I now realize the first months working with Jennifer were a testing period. She was feeling me out—seeing how much I would tolerate. When she asked me early on to take work home in the evenings and on weekends, I foolishly agreed and a precedent was set. From then on, Jennifer expected me to complete assignments at home. Now, if my boss were to ask that, I'd nip it in the bud immediately by saying sweetly but firmly: "My salary doesn't call for me to work beyond a 40 hour week."

7. She Uses the Adjective " Nice" to Describe You

Growing up in Catholic schools, girls like me wanted to get labeled nice because it was a compliment. But, in the business world, nice is a pejorative term. When Jennifer used nice to describe me to others, she was letting them know she saw me as a weakling, a chump, and a patsy.

As the nice person at work, I was now being called on to do tasks outside my job description because the nice employee never says no and never makes waves. I learned quickly nice is not the designation you want in the business world.

8. She Never Has Time to Sit Down and Talk With You

Whenever I had a meeting with Jennifer, she always had a call to take, a meeting to attend, and a document to read. I felt rushed—a low priority in her hectic world. Now, I know not to take that treatment from a boss. When we have a scheduled meeting, I expect her full attention. If she's distracted, I politely but firmly state: “You seem preoccupied. Do we need to set up another meeting when you can focus fully on what I'm saying?”

9. She Never Praises You

I never received accolades from Jennifer even though clients requested my services and praised my professionalism. I convinced myself compliments from her were unnecessary. Yet, now I see the boss-employee relationship as a two-way street and I demand certain things from my boss, including regular feedback on my job performance—both verbal and written.

A boss can clearly expect a lot from you. But, you can also expect things from her including regular feedback on your performance and opportunities for training and advancement.
A boss can clearly expect a lot from you. But, you can also expect things from her including regular feedback on your performance and opportunities for training and advancement. | Source

10. She Belittles You to Feel Better About Herself

The Jennifers of the business world are not deliberately out to get you. You're just collateral damage as they rise to the top. Contrary to what you may think, Jennifers don't feel good about themselves. They belittle others because they need to feel smarter and stronger. Their bitchy behavior masks their insecurity.

Final Thoughts on Dealing With a Bitchy Boss

A bitchy boss has a whole arsenal to strengthen her position and weaken yours. You don't want to become like her—emulating her malicious behavior— because, ultimately, the bitchy boss is a sad, pathetic, and insecure person who bolsters herself by putting others down. You do, however, need to recognize, understand, and counteract her machinations. Staying calm and unemotional is your best defense. If she does not get a rise from you, she will move on to her next victim. If her bitchy behavior is too oppressive, find another job where you're appreciated and your talents can shine. You'll be glad you did!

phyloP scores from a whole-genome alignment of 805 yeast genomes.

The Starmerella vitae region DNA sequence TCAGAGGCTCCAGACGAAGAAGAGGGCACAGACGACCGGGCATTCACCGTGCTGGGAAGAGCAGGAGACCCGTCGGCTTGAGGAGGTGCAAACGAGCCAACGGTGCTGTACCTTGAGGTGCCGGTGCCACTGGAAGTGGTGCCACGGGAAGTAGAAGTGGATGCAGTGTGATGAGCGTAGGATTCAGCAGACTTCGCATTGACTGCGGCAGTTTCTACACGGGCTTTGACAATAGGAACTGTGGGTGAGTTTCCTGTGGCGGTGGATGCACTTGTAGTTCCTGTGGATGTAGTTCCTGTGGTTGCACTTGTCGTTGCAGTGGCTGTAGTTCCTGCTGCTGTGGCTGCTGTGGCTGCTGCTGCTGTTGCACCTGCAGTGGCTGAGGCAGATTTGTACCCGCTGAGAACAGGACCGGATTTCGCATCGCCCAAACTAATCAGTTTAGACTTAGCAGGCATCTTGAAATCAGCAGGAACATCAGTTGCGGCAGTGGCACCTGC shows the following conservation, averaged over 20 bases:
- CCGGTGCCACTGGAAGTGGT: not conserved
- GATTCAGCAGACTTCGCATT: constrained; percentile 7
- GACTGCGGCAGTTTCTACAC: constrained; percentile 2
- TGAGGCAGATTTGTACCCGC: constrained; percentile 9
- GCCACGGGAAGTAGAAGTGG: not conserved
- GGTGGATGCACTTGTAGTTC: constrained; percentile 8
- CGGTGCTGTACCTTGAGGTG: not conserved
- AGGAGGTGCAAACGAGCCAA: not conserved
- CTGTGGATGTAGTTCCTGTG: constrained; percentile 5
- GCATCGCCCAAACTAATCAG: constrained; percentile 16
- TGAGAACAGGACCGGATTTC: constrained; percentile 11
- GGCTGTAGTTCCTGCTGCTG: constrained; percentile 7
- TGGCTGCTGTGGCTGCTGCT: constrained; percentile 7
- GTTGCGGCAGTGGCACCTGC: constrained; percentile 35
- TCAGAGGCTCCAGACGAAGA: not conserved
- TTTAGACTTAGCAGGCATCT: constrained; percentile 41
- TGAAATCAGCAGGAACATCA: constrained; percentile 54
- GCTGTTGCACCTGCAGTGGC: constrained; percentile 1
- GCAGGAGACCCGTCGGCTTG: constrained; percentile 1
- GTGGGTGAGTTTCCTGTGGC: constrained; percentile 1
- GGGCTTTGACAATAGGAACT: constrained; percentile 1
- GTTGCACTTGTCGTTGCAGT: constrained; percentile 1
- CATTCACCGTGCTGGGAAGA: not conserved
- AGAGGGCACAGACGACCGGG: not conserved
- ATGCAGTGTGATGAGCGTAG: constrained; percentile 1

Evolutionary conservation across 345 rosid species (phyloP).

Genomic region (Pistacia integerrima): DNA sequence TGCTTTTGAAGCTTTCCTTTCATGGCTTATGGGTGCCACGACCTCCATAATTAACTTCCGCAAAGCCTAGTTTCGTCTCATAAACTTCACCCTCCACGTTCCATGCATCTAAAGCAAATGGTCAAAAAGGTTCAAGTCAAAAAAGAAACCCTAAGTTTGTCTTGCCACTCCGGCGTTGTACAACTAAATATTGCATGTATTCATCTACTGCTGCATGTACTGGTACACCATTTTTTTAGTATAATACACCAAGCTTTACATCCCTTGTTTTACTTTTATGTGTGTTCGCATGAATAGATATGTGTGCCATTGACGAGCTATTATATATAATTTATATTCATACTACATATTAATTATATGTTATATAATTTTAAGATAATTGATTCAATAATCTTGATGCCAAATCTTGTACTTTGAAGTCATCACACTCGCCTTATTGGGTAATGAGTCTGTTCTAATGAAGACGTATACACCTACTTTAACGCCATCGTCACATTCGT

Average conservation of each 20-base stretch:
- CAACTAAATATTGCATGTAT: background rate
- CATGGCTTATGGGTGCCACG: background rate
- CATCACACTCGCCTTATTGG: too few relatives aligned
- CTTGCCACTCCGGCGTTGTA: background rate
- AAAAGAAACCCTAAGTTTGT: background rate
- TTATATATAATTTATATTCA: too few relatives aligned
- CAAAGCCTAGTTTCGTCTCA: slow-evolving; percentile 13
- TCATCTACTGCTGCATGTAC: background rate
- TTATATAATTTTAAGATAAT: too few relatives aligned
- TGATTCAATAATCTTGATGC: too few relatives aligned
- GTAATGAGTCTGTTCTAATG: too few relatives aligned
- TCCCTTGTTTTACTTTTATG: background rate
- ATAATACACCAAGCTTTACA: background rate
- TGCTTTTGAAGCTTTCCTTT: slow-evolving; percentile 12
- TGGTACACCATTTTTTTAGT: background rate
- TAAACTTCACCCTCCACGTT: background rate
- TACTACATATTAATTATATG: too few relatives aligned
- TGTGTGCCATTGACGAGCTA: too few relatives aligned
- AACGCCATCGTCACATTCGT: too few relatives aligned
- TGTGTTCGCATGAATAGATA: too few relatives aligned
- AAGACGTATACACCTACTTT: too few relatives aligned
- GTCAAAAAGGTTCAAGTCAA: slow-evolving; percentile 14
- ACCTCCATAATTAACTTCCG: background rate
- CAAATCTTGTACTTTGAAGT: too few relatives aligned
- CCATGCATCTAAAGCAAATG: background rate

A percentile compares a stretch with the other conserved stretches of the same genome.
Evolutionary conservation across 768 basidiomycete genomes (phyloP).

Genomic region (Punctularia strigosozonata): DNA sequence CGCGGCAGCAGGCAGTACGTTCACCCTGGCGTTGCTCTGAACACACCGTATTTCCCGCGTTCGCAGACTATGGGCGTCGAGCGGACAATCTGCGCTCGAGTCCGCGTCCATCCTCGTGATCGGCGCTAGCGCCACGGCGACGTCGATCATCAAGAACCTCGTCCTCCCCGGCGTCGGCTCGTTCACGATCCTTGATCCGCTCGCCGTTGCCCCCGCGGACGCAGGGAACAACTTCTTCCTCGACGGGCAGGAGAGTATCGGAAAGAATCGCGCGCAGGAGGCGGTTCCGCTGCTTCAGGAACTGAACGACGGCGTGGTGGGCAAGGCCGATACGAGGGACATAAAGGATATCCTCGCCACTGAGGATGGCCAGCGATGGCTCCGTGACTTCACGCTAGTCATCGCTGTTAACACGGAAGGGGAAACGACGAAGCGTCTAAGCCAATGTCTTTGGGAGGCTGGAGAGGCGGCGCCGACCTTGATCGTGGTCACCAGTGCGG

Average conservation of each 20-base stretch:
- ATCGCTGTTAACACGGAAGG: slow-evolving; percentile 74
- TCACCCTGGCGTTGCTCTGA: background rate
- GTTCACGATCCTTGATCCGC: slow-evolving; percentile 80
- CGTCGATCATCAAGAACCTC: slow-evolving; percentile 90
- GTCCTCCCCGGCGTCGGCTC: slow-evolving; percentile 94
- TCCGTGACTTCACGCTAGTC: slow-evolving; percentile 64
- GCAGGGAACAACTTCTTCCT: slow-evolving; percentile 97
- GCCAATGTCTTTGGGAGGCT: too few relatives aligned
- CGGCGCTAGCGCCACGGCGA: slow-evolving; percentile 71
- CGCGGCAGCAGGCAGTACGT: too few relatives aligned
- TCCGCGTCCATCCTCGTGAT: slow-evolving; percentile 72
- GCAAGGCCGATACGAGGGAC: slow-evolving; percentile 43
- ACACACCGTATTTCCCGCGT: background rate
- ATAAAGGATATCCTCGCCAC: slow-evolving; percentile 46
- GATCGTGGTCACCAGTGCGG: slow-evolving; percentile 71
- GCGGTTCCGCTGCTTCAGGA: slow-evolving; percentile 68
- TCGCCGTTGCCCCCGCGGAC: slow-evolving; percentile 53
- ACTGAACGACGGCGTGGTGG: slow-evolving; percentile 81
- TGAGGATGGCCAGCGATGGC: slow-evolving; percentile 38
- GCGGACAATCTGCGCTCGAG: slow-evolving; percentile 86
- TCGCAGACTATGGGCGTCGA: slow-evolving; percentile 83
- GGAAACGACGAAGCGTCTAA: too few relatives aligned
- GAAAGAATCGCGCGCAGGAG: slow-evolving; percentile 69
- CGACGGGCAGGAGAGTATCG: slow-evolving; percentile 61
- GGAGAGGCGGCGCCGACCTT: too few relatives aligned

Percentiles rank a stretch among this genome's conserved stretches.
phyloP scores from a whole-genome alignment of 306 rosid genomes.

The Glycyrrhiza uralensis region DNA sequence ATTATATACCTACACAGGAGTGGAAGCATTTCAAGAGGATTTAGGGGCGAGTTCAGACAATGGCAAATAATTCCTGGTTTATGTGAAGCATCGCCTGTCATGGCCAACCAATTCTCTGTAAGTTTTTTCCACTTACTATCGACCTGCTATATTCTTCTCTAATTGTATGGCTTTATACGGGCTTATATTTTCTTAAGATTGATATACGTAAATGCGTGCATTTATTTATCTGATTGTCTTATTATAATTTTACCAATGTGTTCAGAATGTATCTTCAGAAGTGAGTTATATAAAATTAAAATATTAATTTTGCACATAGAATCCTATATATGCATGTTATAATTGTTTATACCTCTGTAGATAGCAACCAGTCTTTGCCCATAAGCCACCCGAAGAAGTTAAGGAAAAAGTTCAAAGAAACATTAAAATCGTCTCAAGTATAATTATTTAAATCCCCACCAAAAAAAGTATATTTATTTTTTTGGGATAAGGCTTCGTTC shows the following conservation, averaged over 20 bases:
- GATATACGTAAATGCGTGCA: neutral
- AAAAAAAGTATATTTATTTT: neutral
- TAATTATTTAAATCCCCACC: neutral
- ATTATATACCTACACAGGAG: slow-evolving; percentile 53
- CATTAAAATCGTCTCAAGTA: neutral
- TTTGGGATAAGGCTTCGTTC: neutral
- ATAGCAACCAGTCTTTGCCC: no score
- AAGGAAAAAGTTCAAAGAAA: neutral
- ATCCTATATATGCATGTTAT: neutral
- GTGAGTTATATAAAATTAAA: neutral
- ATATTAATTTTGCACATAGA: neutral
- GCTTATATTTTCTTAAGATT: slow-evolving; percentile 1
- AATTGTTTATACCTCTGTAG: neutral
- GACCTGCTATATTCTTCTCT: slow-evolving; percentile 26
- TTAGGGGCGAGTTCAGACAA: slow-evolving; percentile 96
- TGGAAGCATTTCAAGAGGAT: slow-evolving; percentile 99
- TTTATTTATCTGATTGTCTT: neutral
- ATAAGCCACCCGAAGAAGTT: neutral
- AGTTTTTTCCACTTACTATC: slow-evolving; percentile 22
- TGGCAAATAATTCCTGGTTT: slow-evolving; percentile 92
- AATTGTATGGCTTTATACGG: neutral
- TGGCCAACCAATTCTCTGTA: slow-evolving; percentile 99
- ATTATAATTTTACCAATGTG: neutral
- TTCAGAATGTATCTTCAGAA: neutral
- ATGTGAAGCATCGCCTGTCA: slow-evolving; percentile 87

This Book Helped Me Accept That Difficult Co-Workers Are Inevitable But How I Respond to Them Is What Matters

Dealing with People You Can’t Stand, Revised and Expanded Third Edition: How to Bring Out the Best in People at Their Worst
Dealing with People You Can’t Stand, Revised and Expanded Third Edition: How to Bring Out the Best in People at Their Worst

I can't say enough good things about this light-hearted, helpful book when dealing with difficult people. When reading it, I recognized so many of my co-workers who drive me up the wall. Knowing I'm not alone was worth the cost of the book! It taught me how to respond to annoying people at work without letting them ruin my day.

 

Questions & Answers

    © 2016 McKenna Meyers

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      • letstalkabouteduc profile imageAUTHOR

        McKenna Meyers 

        5 months ago from Bend, OR

        Wow, Larry, I'm glad you had the guts to call out her behavior, and she had the courage to be honest and open up to you. That's so refreshing. I do think many bitchy bosses like the one I wrote about are operating from a place of insecurity. My boss had just recently been overlooked for a promotion that went to someone youngster who had less experience.

        I read somewhere recently that when we approach any situation we must decide to either act out of love or fear. While this sounded too simplistic to me at the time, I've given it a lot of thought and think it makes sense. Thanks for sharing your experience with a bitchy boss and enjoy retirement!

      • Larry Fish profile image

        Larry W Fish 

        5 months ago from Raleigh

        I am retired now, McKenna, but as I look back on my working life I remember those bitchy bosses very well. One in particular drove me crazy and acted like the Queen Bee. She was so bossy and it seemed like no matter what anyone did it wasn't enough. I had to work late one night when she was there and I was in a bad mood myself. I asked her why she acted the way she did. It looked like she was going to cry. Then she told me everything, she got the job because she knew someone, she felt she was unqualified, and she was afraid she was going to fail. I told her exactly what I thought. Funny but from that time on she was a changed woman. Other workers never knew we had that talk, they didn't need to.